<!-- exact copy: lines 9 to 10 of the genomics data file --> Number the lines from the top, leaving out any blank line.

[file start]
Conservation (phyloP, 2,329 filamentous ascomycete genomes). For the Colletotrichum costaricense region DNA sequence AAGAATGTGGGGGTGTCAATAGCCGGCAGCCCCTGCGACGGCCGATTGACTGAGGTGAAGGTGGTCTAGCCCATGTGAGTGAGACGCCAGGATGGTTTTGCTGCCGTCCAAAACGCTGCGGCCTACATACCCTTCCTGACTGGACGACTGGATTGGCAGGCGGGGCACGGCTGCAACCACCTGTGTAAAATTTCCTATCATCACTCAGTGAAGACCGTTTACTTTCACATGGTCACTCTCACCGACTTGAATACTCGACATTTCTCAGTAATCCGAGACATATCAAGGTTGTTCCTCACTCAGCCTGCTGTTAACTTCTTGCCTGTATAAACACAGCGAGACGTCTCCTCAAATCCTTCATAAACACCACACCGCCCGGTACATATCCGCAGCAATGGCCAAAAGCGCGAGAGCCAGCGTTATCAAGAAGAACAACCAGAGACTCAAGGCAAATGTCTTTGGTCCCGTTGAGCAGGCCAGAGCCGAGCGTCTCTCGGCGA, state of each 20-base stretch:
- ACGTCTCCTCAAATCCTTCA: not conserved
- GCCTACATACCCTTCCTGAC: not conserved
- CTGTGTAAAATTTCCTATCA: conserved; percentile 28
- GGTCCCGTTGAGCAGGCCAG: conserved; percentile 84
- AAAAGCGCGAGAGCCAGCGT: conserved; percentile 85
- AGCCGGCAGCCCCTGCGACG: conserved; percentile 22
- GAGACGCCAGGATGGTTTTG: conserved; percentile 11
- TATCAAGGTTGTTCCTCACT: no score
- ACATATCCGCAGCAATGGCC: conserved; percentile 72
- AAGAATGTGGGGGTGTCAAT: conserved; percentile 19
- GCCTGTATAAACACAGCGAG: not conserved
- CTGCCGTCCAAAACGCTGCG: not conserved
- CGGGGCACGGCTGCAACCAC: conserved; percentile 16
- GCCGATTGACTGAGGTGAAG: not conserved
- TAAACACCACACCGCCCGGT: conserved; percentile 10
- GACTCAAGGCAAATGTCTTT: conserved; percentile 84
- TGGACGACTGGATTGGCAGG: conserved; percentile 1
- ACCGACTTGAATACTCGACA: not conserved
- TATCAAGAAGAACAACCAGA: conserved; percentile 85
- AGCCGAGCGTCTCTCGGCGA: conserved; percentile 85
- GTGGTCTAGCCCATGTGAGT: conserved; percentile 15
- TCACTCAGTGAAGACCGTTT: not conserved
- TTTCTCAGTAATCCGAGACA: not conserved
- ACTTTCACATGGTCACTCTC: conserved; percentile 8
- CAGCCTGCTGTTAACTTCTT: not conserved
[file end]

- TATCAAGGTTGTTCCTCACT: no score
- ACATATCCGCAGCAATGGCC: conserved; percentile 72